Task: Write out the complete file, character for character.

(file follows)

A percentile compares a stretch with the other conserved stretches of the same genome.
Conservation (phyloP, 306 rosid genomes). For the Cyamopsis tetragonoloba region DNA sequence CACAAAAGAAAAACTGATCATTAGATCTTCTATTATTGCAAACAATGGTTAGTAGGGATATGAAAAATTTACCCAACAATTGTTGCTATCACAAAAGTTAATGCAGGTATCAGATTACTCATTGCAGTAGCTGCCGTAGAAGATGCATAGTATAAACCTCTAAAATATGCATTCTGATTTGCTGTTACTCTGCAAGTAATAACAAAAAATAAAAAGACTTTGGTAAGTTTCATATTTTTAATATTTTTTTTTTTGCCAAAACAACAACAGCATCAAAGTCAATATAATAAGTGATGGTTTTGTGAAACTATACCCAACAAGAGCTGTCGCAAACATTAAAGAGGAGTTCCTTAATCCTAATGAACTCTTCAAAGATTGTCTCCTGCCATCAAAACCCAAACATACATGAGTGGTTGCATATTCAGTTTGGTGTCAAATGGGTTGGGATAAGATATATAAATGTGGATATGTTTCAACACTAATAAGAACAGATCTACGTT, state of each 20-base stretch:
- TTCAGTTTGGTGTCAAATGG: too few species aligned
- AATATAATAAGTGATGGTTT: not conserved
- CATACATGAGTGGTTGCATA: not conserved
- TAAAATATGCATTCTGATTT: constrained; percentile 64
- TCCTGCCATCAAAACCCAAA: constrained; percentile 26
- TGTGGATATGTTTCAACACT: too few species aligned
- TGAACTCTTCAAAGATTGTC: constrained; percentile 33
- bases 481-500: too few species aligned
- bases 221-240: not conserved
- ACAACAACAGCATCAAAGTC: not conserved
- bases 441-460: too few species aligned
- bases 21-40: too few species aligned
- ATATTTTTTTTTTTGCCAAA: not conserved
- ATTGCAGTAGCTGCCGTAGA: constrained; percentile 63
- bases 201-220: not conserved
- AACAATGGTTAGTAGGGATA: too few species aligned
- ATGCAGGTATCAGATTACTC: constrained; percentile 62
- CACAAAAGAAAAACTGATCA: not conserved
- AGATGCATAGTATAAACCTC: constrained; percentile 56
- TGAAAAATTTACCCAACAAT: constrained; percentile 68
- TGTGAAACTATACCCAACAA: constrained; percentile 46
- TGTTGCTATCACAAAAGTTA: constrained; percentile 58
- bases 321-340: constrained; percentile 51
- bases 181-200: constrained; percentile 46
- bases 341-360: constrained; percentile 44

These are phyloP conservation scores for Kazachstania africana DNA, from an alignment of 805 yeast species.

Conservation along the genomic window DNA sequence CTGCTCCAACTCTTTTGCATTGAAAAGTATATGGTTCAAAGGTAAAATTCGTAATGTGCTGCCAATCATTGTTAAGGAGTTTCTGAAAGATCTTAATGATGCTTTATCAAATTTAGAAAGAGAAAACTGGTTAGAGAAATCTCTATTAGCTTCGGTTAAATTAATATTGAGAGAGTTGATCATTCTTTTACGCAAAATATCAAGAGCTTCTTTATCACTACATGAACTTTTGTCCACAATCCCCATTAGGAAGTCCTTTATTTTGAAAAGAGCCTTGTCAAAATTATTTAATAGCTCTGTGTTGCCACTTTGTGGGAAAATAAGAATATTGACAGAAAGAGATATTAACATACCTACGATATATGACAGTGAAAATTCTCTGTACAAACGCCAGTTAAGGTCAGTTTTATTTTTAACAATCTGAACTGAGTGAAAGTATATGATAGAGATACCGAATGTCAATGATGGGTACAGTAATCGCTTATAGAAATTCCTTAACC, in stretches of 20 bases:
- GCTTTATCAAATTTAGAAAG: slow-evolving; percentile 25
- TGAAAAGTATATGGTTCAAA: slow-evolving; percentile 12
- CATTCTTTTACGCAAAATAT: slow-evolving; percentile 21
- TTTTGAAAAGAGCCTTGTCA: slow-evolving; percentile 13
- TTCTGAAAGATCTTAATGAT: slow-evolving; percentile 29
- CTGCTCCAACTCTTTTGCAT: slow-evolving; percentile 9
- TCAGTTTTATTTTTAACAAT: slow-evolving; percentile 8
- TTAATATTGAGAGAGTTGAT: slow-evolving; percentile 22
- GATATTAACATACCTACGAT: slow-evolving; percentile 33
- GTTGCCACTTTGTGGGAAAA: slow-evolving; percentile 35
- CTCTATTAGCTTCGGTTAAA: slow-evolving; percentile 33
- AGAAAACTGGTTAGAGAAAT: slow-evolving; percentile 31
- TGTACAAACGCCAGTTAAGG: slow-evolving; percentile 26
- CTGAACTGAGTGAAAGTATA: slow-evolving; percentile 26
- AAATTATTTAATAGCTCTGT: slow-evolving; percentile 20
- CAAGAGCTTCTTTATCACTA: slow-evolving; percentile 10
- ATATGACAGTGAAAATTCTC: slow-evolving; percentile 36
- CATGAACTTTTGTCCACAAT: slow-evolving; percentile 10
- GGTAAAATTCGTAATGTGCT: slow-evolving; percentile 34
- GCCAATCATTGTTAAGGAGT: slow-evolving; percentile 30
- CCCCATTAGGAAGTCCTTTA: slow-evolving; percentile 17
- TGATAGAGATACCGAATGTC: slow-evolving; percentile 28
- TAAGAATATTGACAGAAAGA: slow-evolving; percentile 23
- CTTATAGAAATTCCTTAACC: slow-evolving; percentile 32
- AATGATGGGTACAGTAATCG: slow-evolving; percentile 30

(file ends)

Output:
A percentile compares a stretch with the other conserved stretches of the same genome.
Conservation (phyloP, 306 rosid genomes). For the Cyamopsis tetragonoloba region DNA sequence CACAAAAGAAAAACTGATCATTAGATCTTCTATTATTGCAAACAATGGTTAGTAGGGATATGAAAAATTTACCCAACAATTGTTGCTATCACAAAAGTTAATGCAGGTATCAGATTACTCATTGCAGTAGCTGCCGTAGAAGATGCATAGTATAAACCTCTAAAATATGCATTCTGATTTGCTGTTACTCTGCAAGTAATAACAAAAAATAAAAAGACTTTGGTAAGTTTCATATTTTTAATATTTTTTTTTTTGCCAAAACAACAACAGCATCAAAGTCAATATAATAAGTGATGGTTTTGTGAAACTATACCCAACAAGAGCTGTCGCAAACATTAAAGAGGAGTTCCTTAATCCTAATGAACTCTTCAAAGATTGTCTCCTGCCATCAAAACCCAAACATACATGAGTGGTTGCATATTCAGTTTGGTGTCAAATGGGTTGGGATAAGATATATAAATGTGGATATGTTTCAACACTAATAAGAACAGATCTACGTT, state of each 20-base stretch:
- TTCAGTTTGGTGTCAAATGG: too few species aligned
- AATATAATAAGTGATGGTTT: not conserved
- CATACATGAGTGGTTGCATA: not conserved
- TAAAATATGCATTCTGATTT: constrained; percentile 64
- TCCTGCCATCAAAACCCAAA: constrained; percentile 26
- TGTGGATATGTTTCAACACT: too few species aligned
- TGAACTCTTCAAAGATTGTC: constrained; percentile 33
- bases 481-500: too few species aligned
- bases 221-240: not conserved
- ACAACAACAGCATCAAAGTC: not conserved
- bases 441-460: too few species aligned
- bases 21-40: too few species aligned
- ATATTTTTTTTTTTGCCAAA: not conserved
- ATTGCAGTAGCTGCCGTAGA: constrained; percentile 63
- bases 201-220: not conserved
- AACAATGGTTAGTAGGGATA: too few species aligned
- ATGCAGGTATCAGATTACTC: constrained; percentile 62
- CACAAAAGAAAAACTGATCA: not conserved
- AGATGCATAGTATAAACCTC: constrained; percentile 56
- TGAAAAATTTACCCAACAAT: constrained; percentile 68
- TGTGAAACTATACCCAACAA: constrained; percentile 46
- TGTTGCTATCACAAAAGTTA: constrained; percentile 58
- bases 321-340: constrained; percentile 51
- bases 181-200: constrained; percentile 46
- bases 341-360: constrained; percentile 44

These are phyloP conservation scores for Kazachstania africana DNA, from an alignment of 805 yeast species.

Conservation along the genomic window DNA sequence CTGCTCCAACTCTTTTGCATTGAAAAGTATATGGTTCAAAGGTAAAATTCGTAATGTGCTGCCAATCATTGTTAAGGAGTTTCTGAAAGATCTTAATGATGCTTTATCAAATTTAGAAAGAGAAAACTGGTTAGAGAAATCTCTATTAGCTTCGGTTAAATTAATATTGAGAGAGTTGATCATTCTTTTACGCAAAATATCAAGAGCTTCTTTATCACTACATGAACTTTTGTCCACAATCCCCATTAGGAAGTCCTTTATTTTGAAAAGAGCCTTGTCAAAATTATTTAATAGCTCTGTGTTGCCACTTTGTGGGAAAATAAGAATATTGACAGAAAGAGATATTAACATACCTACGATATATGACAGTGAAAATTCTCTGTACAAACGCCAGTTAAGGTCAGTTTTATTTTTAACAATCTGAACTGAGTGAAAGTATATGATAGAGATACCGAATGTCAATGATGGGTACAGTAATCGCTTATAGAAATTCCTTAACC, in stretches of 20 bases:
- GCTTTATCAAATTTAGAAAG: slow-evolving; percentile 25
- TGAAAAGTATATGGTTCAAA: slow-evolving; percentile 12
- CATTCTTTTACGCAAAATAT: slow-evolving; percentile 21
- TTTTGAAAAGAGCCTTGTCA: slow-evolving; percentile 13
- TTCTGAAAGATCTTAATGAT: slow-evolving; percentile 29
- CTGCTCCAACTCTTTTGCAT: slow-evolving; percentile 9
- TCAGTTTTATTTTTAACAAT: slow-evolving; percentile 8
- TTAATATTGAGAGAGTTGAT: slow-evolving; percentile 22
- GATATTAACATACCTACGAT: slow-evolving; percentile 33
- GTTGCCACTTTGTGGGAAAA: slow-evolving; percentile 35
- CTCTATTAGCTTCGGTTAAA: slow-evolving; percentile 33
- AGAAAACTGGTTAGAGAAAT: slow-evolving; percentile 31
- TGTACAAACGCCAGTTAAGG: slow-evolving; percentile 26
- CTGAACTGAGTGAAAGTATA: slow-evolving; percentile 26
- AAATTATTTAATAGCTCTGT: slow-evolving; percentile 20
- CAAGAGCTTCTTTATCACTA: slow-evolving; percentile 10
- ATATGACAGTGAAAATTCTC: slow-evolving; percentile 36
- CATGAACTTTTGTCCACAAT: slow-evolving; percentile 10
- GGTAAAATTCGTAATGTGCT: slow-evolving; percentile 34
- GCCAATCATTGTTAAGGAGT: slow-evolving; percentile 30
- CCCCATTAGGAAGTCCTTTA: slow-evolving; percentile 17
- TGATAGAGATACCGAATGTC: slow-evolving; percentile 28
- TAAGAATATTGACAGAAAGA: slow-evolving; percentile 23
- CTTATAGAAATTCCTTAACC: slow-evolving; percentile 32
- AATGATGGGTACAGTAATCG: slow-evolving; percentile 30